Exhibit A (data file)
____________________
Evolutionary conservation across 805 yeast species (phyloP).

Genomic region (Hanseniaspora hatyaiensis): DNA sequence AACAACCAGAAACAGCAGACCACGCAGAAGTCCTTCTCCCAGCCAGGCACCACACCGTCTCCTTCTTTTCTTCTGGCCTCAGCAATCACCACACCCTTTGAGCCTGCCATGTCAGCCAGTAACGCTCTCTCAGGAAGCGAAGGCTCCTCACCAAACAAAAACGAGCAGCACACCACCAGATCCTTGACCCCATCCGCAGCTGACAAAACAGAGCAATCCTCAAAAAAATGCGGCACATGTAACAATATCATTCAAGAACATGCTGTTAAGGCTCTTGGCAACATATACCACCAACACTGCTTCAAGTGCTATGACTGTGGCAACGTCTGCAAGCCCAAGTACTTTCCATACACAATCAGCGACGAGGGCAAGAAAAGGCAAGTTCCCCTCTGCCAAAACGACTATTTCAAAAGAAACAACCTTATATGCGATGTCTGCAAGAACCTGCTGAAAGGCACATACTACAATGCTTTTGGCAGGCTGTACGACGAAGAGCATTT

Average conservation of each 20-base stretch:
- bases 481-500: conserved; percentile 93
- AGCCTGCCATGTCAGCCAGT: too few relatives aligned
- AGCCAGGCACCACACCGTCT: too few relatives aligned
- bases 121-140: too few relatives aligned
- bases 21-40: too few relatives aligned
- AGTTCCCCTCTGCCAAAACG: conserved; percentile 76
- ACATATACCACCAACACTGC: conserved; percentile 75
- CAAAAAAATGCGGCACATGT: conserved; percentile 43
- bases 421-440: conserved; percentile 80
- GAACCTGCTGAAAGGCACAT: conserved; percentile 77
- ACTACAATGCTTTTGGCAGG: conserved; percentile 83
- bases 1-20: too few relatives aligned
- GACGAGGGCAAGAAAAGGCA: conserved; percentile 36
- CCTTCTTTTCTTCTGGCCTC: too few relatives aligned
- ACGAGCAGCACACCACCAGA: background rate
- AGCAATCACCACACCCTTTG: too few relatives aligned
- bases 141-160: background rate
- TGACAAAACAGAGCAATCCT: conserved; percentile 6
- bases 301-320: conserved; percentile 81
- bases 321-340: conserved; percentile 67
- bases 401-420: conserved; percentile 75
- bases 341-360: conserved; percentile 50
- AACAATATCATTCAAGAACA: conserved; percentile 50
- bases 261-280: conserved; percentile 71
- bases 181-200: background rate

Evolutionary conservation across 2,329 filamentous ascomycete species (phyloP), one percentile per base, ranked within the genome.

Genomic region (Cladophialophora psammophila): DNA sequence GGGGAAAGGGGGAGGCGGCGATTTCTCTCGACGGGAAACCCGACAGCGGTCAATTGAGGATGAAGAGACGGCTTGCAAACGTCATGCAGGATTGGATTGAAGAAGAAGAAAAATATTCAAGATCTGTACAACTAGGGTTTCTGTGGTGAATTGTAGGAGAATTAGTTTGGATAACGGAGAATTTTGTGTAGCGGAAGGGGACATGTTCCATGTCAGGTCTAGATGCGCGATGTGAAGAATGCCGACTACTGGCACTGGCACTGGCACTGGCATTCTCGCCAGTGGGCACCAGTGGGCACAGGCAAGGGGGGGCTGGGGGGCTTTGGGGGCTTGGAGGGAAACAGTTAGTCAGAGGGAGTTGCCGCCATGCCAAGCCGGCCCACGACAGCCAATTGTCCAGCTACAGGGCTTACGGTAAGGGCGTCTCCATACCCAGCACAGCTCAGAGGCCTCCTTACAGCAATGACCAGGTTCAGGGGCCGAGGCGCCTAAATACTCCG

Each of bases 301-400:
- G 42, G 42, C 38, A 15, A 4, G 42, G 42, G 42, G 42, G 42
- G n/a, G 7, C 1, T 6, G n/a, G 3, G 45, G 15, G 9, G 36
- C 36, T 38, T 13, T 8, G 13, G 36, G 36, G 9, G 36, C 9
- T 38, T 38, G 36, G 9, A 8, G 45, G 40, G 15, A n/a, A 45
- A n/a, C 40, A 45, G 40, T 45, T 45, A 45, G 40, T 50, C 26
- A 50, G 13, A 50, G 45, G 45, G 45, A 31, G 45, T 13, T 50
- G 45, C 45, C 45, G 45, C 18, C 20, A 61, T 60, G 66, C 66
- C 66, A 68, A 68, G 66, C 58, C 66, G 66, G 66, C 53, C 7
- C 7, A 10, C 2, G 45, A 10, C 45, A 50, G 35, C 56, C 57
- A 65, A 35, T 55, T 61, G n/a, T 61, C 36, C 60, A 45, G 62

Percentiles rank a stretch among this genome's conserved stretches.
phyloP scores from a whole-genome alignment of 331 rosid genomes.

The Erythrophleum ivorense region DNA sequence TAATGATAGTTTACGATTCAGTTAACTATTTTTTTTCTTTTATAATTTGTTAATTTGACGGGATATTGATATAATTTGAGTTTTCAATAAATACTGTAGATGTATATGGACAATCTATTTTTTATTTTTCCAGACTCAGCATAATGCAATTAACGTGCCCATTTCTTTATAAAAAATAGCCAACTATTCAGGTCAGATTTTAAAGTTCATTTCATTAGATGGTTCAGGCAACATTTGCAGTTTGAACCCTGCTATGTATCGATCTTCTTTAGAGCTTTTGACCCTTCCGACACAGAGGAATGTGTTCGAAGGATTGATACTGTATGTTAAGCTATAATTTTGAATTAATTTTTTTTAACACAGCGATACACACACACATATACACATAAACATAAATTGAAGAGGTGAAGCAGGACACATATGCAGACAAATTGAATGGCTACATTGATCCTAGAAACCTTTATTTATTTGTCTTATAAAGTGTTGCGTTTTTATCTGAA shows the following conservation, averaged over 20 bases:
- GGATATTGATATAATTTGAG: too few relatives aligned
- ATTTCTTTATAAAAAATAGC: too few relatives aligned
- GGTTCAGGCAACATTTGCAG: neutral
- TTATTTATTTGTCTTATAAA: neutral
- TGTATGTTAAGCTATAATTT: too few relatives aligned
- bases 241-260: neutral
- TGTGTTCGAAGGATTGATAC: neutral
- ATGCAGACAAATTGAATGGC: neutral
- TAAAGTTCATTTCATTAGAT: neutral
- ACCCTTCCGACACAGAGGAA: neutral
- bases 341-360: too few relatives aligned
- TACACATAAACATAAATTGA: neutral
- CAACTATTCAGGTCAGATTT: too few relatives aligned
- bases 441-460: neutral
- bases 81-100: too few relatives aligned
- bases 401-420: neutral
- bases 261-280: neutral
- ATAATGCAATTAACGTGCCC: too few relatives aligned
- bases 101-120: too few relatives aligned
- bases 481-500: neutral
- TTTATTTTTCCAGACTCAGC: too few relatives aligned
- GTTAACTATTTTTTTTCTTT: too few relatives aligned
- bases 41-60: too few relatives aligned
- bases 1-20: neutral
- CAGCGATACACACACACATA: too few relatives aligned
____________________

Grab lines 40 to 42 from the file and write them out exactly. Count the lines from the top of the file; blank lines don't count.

- C 7, A 10, C 2, G 45, A 10, C 45, A 50, G 35, C 56, C 57
- A 65, A 35, T 55, T 61, G n/a, T 61, C 36, C 60, A 45, G 62

Percentiles rank a stretch among this genome's conserved stretches.